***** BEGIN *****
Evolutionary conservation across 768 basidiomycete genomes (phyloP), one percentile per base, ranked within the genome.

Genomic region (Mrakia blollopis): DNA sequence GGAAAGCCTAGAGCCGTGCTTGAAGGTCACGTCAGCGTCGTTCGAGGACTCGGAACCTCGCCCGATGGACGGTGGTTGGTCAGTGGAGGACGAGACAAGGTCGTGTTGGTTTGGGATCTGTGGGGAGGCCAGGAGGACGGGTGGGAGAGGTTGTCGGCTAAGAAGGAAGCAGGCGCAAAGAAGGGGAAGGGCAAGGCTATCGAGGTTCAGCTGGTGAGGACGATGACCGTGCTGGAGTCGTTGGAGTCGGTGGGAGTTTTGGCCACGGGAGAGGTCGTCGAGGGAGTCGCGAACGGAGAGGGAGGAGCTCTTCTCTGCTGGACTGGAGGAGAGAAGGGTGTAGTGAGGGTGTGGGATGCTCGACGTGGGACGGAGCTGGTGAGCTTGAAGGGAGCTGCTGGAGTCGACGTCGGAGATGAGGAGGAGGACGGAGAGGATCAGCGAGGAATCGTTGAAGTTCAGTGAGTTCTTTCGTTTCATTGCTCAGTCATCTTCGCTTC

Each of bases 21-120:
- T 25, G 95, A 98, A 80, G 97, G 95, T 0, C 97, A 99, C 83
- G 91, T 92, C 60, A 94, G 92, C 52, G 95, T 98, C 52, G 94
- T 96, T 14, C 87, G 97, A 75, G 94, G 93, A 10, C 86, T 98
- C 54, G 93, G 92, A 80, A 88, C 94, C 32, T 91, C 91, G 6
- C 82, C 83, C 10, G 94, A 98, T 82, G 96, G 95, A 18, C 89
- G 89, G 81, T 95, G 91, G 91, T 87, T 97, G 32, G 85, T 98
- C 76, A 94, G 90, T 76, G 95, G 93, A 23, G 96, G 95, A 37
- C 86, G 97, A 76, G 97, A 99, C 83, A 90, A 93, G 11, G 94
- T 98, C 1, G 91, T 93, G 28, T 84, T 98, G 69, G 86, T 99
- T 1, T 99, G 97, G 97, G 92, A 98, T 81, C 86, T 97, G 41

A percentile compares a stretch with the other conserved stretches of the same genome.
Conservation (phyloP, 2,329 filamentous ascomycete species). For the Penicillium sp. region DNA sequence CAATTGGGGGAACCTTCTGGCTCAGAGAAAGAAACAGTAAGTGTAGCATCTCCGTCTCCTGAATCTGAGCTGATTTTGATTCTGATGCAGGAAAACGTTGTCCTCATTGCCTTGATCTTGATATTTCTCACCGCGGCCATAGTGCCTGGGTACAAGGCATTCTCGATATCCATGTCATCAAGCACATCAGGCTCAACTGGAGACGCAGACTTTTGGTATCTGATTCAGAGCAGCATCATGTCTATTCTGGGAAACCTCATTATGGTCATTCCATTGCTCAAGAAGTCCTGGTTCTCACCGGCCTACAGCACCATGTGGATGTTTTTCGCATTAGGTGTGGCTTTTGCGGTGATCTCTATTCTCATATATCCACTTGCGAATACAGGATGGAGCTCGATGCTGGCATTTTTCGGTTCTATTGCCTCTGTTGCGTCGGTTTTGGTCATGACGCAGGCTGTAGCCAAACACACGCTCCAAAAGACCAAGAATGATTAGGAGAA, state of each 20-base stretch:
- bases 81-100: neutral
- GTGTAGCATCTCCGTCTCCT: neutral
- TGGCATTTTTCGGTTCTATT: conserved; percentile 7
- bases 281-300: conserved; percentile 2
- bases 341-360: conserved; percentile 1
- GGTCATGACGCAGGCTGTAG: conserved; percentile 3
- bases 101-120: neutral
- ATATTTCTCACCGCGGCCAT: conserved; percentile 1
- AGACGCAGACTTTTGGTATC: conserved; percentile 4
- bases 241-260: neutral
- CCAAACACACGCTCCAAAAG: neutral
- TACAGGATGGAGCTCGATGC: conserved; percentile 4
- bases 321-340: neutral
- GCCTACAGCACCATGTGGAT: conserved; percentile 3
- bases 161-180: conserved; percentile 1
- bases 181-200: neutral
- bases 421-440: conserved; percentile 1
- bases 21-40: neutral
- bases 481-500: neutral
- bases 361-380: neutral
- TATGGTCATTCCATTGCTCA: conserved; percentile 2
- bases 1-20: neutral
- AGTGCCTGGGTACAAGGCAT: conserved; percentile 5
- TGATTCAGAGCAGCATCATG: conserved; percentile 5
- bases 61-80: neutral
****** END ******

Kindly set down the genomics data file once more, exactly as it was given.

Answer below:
Evolutionary conservation across 768 basidiomycete genomes (phyloP), one percentile per base, ranked within the genome.

Genomic region (Mrakia blollopis): DNA sequence GGAAAGCCTAGAGCCGTGCTTGAAGGTCACGTCAGCGTCGTTCGAGGACTCGGAACCTCGCCCGATGGACGGTGGTTGGTCAGTGGAGGACGAGACAAGGTCGTGTTGGTTTGGGATCTGTGGGGAGGCCAGGAGGACGGGTGGGAGAGGTTGTCGGCTAAGAAGGAAGCAGGCGCAAAGAAGGGGAAGGGCAAGGCTATCGAGGTTCAGCTGGTGAGGACGATGACCGTGCTGGAGTCGTTGGAGTCGGTGGGAGTTTTGGCCACGGGAGAGGTCGTCGAGGGAGTCGCGAACGGAGAGGGAGGAGCTCTTCTCTGCTGGACTGGAGGAGAGAAGGGTGTAGTGAGGGTGTGGGATGCTCGACGTGGGACGGAGCTGGTGAGCTTGAAGGGAGCTGCTGGAGTCGACGTCGGAGATGAGGAGGAGGACGGAGAGGATCAGCGAGGAATCGTTGAAGTTCAGTGAGTTCTTTCGTTTCATTGCTCAGTCATCTTCGCTTC

Each of bases 21-120:
- T 25, G 95, A 98, A 80, G 97, G 95, T 0, C 97, A 99, C 83
- G 91, T 92, C 60, A 94, G 92, C 52, G 95, T 98, C 52, G 94
- T 96, T 14, C 87, G 97, A 75, G 94, G 93, A 10, C 86, T 98
- C 54, G 93, G 92, A 80, A 88, C 94, C 32, T 91, C 91, G 6
- C 82, C 83, C 10, G 94, A 98, T 82, G 96, G 95, A 18, C 89
- G 89, G 81, T 95, G 91, G 91, T 87, T 97, G 32, G 85, T 98
- C 76, A 94, G 90, T 76, G 95, G 93, A 23, G 96, G 95, A 37
- C 86, G 97, A 76, G 97, A 99, C 83, A 90, A 93, G 11, G 94
- T 98, C 1, G 91, T 93, G 28, T 84, T 98, G 69, G 86, T 99
- T 1, T 99, G 97, G 97, G 92, A 98, T 81, C 86, T 97, G 41

A percentile compares a stretch with the other conserved stretches of the same genome.
Conservation (phyloP, 2,329 filamentous ascomycete species). For the Penicillium sp. region DNA sequence CAATTGGGGGAACCTTCTGGCTCAGAGAAAGAAACAGTAAGTGTAGCATCTCCGTCTCCTGAATCTGAGCTGATTTTGATTCTGATGCAGGAAAACGTTGTCCTCATTGCCTTGATCTTGATATTTCTCACCGCGGCCATAGTGCCTGGGTACAAGGCATTCTCGATATCCATGTCATCAAGCACATCAGGCTCAACTGGAGACGCAGACTTTTGGTATCTGATTCAGAGCAGCATCATGTCTATTCTGGGAAACCTCATTATGGTCATTCCATTGCTCAAGAAGTCCTGGTTCTCACCGGCCTACAGCACCATGTGGATGTTTTTCGCATTAGGTGTGGCTTTTGCGGTGATCTCTATTCTCATATATCCACTTGCGAATACAGGATGGAGCTCGATGCTGGCATTTTTCGGTTCTATTGCCTCTGTTGCGTCGGTTTTGGTCATGACGCAGGCTGTAGCCAAACACACGCTCCAAAAGACCAAGAATGATTAGGAGAA, state of each 20-base stretch:
- bases 81-100: neutral
- GTGTAGCATCTCCGTCTCCT: neutral
- TGGCATTTTTCGGTTCTATT: conserved; percentile 7
- bases 281-300: conserved; percentile 2
- bases 341-360: conserved; percentile 1
- GGTCATGACGCAGGCTGTAG: conserved; percentile 3
- bases 101-120: neutral
- ATATTTCTCACCGCGGCCAT: conserved; percentile 1
- AGACGCAGACTTTTGGTATC: conserved; percentile 4
- bases 241-260: neutral
- CCAAACACACGCTCCAAAAG: neutral
- TACAGGATGGAGCTCGATGC: conserved; percentile 4
- bases 321-340: neutral
- GCCTACAGCACCATGTGGAT: conserved; percentile 3
- bases 161-180: conserved; percentile 1
- bases 181-200: neutral
- bases 421-440: conserved; percentile 1
- bases 21-40: neutral
- bases 481-500: neutral
- bases 361-380: neutral
- TATGGTCATTCCATTGCTCA: conserved; percentile 2
- bases 1-20: neutral
- AGTGCCTGGGTACAAGGCAT: conserved; percentile 5
- TGATTCAGAGCAGCATCATG: conserved; percentile 5
- bases 61-80: neutral